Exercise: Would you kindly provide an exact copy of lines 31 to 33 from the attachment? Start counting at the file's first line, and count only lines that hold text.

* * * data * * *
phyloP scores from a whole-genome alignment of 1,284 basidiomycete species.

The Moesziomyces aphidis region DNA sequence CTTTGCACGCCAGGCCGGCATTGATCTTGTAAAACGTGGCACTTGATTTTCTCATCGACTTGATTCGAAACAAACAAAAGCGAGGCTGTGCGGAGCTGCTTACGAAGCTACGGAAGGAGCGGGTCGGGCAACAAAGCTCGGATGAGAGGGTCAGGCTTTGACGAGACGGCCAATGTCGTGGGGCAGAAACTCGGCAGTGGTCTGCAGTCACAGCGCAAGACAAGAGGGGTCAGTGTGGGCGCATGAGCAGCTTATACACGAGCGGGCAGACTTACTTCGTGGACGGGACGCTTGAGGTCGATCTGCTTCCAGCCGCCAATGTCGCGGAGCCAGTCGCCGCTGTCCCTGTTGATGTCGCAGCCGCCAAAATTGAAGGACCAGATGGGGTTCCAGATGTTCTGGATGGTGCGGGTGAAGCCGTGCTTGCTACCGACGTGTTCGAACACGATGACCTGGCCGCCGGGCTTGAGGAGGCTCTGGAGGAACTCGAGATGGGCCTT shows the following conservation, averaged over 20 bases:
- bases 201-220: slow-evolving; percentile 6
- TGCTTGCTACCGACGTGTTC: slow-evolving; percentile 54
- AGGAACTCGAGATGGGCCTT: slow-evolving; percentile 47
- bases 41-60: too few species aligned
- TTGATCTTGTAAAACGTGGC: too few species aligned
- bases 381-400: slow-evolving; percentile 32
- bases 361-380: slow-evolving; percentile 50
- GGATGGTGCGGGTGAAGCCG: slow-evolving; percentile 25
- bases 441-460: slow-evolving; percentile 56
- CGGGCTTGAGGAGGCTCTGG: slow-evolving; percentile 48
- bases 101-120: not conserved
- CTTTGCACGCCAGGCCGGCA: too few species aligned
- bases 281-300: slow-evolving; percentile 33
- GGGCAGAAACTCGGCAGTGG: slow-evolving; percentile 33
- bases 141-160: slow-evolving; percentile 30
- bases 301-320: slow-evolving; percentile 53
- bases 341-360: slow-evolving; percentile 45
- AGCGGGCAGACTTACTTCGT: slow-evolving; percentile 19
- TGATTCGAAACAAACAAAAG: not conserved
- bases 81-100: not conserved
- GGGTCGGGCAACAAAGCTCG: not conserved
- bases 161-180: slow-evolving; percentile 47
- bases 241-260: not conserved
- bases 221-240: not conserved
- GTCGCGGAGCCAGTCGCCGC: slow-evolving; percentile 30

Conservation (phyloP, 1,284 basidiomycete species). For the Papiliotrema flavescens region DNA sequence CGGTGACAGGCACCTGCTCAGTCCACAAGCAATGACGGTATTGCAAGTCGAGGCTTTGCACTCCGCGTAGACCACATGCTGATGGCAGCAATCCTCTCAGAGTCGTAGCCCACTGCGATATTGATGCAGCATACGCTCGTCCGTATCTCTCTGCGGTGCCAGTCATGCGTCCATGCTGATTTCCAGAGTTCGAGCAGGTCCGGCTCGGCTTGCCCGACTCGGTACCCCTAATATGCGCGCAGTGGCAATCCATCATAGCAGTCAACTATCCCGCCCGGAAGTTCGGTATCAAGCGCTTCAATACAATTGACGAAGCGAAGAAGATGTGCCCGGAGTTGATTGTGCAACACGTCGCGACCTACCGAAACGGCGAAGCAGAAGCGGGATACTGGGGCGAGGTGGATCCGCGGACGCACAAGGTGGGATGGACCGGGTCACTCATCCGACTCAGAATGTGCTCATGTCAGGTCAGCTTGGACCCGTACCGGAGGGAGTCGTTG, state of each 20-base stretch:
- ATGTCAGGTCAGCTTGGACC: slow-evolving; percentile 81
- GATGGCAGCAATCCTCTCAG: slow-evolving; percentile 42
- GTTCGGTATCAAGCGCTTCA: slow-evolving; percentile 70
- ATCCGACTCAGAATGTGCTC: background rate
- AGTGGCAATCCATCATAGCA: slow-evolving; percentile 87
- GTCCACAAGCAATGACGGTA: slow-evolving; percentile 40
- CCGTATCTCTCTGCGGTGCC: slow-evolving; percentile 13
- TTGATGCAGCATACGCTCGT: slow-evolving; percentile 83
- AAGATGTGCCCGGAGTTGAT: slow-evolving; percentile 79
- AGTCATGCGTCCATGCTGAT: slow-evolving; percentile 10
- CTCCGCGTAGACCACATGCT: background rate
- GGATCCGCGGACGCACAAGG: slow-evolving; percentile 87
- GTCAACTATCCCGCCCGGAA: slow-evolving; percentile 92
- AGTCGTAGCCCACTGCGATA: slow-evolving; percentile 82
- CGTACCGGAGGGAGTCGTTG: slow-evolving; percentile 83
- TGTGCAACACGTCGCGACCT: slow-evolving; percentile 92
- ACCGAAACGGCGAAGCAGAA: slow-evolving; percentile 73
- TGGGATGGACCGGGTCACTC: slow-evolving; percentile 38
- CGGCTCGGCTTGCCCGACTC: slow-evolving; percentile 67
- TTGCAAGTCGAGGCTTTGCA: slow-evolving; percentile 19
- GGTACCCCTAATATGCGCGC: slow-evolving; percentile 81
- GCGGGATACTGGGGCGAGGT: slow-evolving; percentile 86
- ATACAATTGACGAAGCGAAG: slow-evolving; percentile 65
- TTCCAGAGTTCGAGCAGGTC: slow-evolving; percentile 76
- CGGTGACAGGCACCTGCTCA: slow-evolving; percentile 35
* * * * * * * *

- GTTCGGTATCAAGCGCTTCA: slow-evolving; percentile 70
- ATCCGACTCAGAATGTGCTC: background rate
- AGTGGCAATCCATCATAGCA: slow-evolving; percentile 87